Readings for 4th Sunday of Advent: 2 nd SAM 7:1-5, 8-12, 14A, 16; PS 89: 2-5, 27-29; ROM 16: 25-27; LK 1: 21-38
Strange that according to a poll last week, more than half the "American" people think torture is permissible. I say "strange" because nearly 80% of Americans consider themselves "Christian." And Jesus himself was a victim of torture. On the other hand, can you imagine Jesus torturing anyone?
You'd think the similarities between the Romans' treatment of Jesus and the "Americans'" treatment of countless innocent victims would make devout Christians less accepting of torture. Maybe they'd oppose torture on principle, as a matter of faith.
Or perhaps it's that they just agree with ex-VP, Dick Cheney. After all, he wouldn't consider "torture" what the Romans' enhanced interrogation techniques (EITs) did to Jesus -- not the prolonged beating we all witnessed portrayed in Mel Gibson's "The Passion of the Christ," not the crowning with thorns, not forcing a beaten man to carry his own instrument of execution, not driving nails into his hands and feet, not leaving him for hours struggling for breath on a cross whose chief agony was bringing the victim to the point of asphyxiation (like waterboarding) and beyond.
According to Mr. Cheney, that punishment would have crossed the line to torture only at the point when death proved imminent. Unfortunately, as with untold (literally) victims of U.S. enhanced interrogation, that line was crossed in the case of Jesus.
But in the end, as unconditional supporters of U.S. Empire, "American" Christians probably understand and forgive what the Romans did. After all, like its U.S. counterpart, the Roman Empire was under siege on all sides. And the Jews were particularly rebellious. And Jesus (in Roman eyes) gave every indication of leading a rebellion. An empire's got to do what an empire's got to do -- even if it means killing the innocent like Jesus.
I think however that there's something more than compassion failure at work here. The "more" is the power of propaganda. That's something addressed in today's liturgy of the word. There the author of 2 nd Samuel whitewashes the brutal King David and turns him from something like a mafia don into a national hero. In today's gospel selection, even the evangelist, Luke buys the distortion. He makes Jesus the successor of David.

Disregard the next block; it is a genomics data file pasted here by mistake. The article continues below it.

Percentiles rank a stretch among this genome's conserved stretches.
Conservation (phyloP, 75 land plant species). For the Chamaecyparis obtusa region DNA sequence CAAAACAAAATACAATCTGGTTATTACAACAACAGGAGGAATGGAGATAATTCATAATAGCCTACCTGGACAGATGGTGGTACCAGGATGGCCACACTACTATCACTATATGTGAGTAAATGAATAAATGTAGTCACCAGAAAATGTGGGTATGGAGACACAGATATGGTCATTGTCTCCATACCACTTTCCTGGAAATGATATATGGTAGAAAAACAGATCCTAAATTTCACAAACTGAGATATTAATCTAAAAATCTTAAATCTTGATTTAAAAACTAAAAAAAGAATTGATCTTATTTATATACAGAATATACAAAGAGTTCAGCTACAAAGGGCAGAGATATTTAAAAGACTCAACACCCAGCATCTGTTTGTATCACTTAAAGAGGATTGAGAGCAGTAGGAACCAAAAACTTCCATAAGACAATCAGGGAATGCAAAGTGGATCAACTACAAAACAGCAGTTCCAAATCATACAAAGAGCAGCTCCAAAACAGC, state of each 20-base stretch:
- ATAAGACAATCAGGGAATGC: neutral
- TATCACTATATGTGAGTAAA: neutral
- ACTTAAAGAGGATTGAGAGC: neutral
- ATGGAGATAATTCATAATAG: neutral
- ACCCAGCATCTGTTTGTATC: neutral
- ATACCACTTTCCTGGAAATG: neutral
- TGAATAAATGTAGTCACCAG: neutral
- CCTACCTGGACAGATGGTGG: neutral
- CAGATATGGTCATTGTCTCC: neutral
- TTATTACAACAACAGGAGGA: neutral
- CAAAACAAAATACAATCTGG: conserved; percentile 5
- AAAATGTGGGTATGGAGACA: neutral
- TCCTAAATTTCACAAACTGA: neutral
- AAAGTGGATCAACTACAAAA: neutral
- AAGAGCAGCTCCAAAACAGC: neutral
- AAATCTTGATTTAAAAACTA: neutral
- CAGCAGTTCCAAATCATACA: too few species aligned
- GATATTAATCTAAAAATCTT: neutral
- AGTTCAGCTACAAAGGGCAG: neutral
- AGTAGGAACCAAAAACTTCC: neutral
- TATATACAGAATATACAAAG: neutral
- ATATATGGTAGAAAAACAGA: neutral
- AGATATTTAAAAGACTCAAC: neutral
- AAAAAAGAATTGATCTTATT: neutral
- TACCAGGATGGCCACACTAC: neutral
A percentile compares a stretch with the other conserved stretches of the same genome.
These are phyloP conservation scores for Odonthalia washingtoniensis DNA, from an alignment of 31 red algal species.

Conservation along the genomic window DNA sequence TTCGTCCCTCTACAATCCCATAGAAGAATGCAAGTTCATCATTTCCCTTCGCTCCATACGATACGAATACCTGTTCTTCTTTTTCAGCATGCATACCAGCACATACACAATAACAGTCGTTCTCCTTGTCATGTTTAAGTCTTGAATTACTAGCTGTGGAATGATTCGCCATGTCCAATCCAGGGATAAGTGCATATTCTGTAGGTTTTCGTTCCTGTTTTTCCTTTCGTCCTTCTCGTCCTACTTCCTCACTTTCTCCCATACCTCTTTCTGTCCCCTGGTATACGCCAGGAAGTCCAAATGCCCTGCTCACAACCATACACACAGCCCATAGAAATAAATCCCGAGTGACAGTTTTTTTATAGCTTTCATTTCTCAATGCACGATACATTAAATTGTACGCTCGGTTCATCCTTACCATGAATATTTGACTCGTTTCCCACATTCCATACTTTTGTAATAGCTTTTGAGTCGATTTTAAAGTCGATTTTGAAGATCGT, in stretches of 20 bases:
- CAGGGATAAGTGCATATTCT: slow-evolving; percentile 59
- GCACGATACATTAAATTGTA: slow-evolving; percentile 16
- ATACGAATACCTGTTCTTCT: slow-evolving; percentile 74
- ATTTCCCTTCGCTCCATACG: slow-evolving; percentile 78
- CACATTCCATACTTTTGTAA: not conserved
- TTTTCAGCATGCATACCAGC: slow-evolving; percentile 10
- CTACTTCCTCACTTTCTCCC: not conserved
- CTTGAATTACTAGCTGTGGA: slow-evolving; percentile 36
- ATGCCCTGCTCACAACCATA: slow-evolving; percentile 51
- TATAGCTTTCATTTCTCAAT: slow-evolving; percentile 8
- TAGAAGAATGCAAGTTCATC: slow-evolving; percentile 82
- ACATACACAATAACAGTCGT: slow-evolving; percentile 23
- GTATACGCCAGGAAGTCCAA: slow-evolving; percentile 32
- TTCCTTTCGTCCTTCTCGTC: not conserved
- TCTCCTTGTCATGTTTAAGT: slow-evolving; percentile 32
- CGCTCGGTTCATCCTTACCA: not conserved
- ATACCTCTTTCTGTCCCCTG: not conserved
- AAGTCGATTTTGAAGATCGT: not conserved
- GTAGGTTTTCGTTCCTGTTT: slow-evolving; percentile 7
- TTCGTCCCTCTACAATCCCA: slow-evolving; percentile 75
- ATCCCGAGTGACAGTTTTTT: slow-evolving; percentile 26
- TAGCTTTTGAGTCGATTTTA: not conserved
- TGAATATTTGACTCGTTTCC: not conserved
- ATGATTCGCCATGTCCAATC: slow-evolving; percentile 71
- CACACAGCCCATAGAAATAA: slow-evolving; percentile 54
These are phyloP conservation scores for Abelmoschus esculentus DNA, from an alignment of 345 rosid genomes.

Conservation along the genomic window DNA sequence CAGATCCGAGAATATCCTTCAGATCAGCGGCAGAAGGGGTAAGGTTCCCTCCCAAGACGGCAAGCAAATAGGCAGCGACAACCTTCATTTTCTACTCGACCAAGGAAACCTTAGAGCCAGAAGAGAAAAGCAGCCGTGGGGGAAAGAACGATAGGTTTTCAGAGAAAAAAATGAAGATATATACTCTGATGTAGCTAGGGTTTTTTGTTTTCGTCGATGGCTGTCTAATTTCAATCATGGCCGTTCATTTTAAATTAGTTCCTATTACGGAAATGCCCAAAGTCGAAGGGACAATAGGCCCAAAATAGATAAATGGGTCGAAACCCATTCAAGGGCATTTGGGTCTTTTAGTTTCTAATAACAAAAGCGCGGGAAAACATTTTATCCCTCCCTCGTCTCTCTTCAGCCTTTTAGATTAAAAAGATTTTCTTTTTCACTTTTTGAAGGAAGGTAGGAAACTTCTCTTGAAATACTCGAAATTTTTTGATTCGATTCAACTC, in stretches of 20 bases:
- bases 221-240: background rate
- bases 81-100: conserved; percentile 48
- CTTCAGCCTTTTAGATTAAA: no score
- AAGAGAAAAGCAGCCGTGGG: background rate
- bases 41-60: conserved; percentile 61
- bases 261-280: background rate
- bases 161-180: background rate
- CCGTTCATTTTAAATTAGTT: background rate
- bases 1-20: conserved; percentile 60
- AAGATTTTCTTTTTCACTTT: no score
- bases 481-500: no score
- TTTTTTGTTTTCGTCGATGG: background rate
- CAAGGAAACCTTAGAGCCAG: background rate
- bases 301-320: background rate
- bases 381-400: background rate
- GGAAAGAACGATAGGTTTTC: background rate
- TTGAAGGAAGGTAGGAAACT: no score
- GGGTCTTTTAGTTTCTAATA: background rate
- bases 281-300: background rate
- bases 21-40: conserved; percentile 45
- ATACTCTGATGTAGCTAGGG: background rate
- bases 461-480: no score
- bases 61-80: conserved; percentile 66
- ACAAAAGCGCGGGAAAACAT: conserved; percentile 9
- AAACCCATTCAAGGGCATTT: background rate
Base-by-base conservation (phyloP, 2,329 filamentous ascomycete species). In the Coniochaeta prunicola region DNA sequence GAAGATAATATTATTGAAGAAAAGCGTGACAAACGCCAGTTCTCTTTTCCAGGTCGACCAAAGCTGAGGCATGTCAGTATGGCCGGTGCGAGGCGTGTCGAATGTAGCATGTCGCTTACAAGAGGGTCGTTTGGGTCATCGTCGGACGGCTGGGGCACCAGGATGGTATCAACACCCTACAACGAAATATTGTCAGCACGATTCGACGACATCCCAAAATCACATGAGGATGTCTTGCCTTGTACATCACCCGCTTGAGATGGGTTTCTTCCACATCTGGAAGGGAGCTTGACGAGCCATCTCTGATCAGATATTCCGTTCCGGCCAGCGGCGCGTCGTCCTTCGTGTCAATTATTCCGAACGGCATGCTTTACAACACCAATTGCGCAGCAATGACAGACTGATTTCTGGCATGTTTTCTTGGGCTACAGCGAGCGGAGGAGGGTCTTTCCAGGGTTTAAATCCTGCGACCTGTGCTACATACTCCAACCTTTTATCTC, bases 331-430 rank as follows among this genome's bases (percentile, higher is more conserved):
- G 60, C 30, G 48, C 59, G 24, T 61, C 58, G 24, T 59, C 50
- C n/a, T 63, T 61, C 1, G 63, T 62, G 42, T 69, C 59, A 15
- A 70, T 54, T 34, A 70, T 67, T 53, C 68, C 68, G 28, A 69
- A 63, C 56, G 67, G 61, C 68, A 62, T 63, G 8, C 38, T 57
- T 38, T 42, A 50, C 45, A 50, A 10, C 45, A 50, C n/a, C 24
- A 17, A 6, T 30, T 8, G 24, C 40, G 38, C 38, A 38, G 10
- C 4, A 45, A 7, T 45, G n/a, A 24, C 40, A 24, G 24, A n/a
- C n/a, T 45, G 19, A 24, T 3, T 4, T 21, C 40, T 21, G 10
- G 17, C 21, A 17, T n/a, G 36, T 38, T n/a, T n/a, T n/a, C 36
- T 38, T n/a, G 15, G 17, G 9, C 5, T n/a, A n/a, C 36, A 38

I'll get to that in a moment. But let me first finish with the torture document. You see, (as Glen Greenwald has pointed out) it's no wonder that "Americans" can't identify with the tortured much less connect them with Jesus.
That's because since the Report's release on December 9 th , the mainstream media (MSM) has treated us to an endless parade of torturers and torture enablers explaining away the conclusions of the Senate's years-long study. We haven't heard a word from the victims of torture or from the families of those whose sons and daughters were killed at the hands of sadistic representatives of our government.
The result of this one-sided silencing of the victims has been to rob them of their humanity -- of their very existence. Given the deafening silence, why would we feel compassion for people who don't even exist? Out of sight, out of mind.
Imagine how better informed we'd be if on "Meet the Press" or somewhere Mr. Cheney had to defend his policies against his victims -- many of whom, Greenwald reminds us (because he has interviewed them) are incredibly articulate. Perhaps the victims might suggest waterboarding the ex-VP to see if he really believes that practice doesn't sink to the level of torture.
According to University of Wisconsin --Madison Professor Alfred McCoy(the author of Torture and Impunity) this erasure of victims is all part of a five-stage policy on the question of torture. After the Abu Ghraib scandal broke in 2004, the first step was identifying the low level perpetrators with "bad apples." The second stage kept rumors of more widespread torture at bay in the name of national security. Thirdly, President Obama adopted the "let's look forward, not backward" approach. Fourthly came the move to exonerate all those guilty of torture or enabling the practice. Finally we've reached the stage which emerged last week: vindication before the bar of history of all those connected with U.S. torture.
Again, that's where the battle has been joined today; we're struggling over historical narrative. This is the stage all empires come to eventually as their crimes inevitably come to light. It's what we witness in today's liturgy of the word and the white-washing of Israel's King David. The example is instructive. It suggests practical responses to the Torture Report at both the level of faith and political action.
You see, there are really two separate king David traditions in the Bible. One presents the good David, the other, the bad. The good David is the one largely presented in I Chronicles 10:14-29:30. He also appears in today's first reading from 2nd Samuel and in the responsorial psalm.
This David is pious, and wants to build a temple for God. According to the story, God is pleased, and rewards him with everything a king could want: victory over his enemies, immortal fame, prosperity for his people, thriving descendants, and a dynasty that will last forever.